Unprovable

Logic has this limitation: no logic can be both complete and consistent. Flipped on its head: there will always be statements that are independent of any logical system. For the rest of this piece I’m going to call a “logical system” a logic.

The easiest and most intuitive example of a statement that is always logically independent comes from Gödel: “This logic is consistent.” In fact, Gödel showed that any logic that can make a statement about its own consistency is automatically inconsistent.

It’s interesting to consider that term “inconsistent” without automatically equating it to “false.” While it’s possible that the logical system used for many mathematical proofs (Zermelo-Fraenkel) could be found to have an inconsistency, it’s difficult to know what this would portend. Which of the many theorems proven with this logic would need to be considered unproven?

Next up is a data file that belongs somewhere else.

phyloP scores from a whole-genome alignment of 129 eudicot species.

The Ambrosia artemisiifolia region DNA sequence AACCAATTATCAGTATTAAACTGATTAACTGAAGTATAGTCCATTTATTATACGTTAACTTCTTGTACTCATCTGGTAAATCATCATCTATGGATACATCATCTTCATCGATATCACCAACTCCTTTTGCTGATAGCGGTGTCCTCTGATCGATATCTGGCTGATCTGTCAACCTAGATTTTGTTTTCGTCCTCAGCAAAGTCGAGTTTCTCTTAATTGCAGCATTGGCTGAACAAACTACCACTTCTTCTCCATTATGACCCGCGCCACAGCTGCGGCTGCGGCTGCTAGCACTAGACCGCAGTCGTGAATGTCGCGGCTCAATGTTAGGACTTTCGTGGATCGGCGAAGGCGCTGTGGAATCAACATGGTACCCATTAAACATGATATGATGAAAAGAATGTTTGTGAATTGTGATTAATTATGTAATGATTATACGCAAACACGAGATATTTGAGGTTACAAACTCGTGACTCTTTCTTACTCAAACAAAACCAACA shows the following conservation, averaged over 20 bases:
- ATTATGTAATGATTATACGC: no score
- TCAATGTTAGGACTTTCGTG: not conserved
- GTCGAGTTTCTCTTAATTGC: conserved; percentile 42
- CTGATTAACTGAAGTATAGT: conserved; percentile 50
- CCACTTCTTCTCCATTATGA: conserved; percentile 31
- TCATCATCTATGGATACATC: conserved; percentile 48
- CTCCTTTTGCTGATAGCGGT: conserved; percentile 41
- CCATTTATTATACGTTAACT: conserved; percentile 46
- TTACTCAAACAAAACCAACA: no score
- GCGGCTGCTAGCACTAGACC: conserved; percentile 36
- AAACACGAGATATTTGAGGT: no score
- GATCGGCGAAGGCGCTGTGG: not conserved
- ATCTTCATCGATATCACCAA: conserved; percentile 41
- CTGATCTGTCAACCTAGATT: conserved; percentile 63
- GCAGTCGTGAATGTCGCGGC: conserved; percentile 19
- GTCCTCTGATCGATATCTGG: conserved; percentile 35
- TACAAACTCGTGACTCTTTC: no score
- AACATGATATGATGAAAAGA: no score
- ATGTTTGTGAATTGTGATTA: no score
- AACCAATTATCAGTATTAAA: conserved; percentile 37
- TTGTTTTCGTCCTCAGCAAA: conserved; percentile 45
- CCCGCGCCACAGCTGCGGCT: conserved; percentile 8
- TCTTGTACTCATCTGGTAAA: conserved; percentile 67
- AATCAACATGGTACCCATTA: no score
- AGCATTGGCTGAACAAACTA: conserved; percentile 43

In practice, since the consistency of such a system is impossible to prove, it may not be worth spending a lot of thought on it, but I will offer this insight of my own: I don’t think it matters much. It’s okay to use a logic, even if it has limitations. It’s a good thing, too, because every logic has this characteristic.

In the universe of all possible statements, the fraction of them that are provable in any given logic may be infinitesimally small. That’s also okay. It’s what makes that logic so special.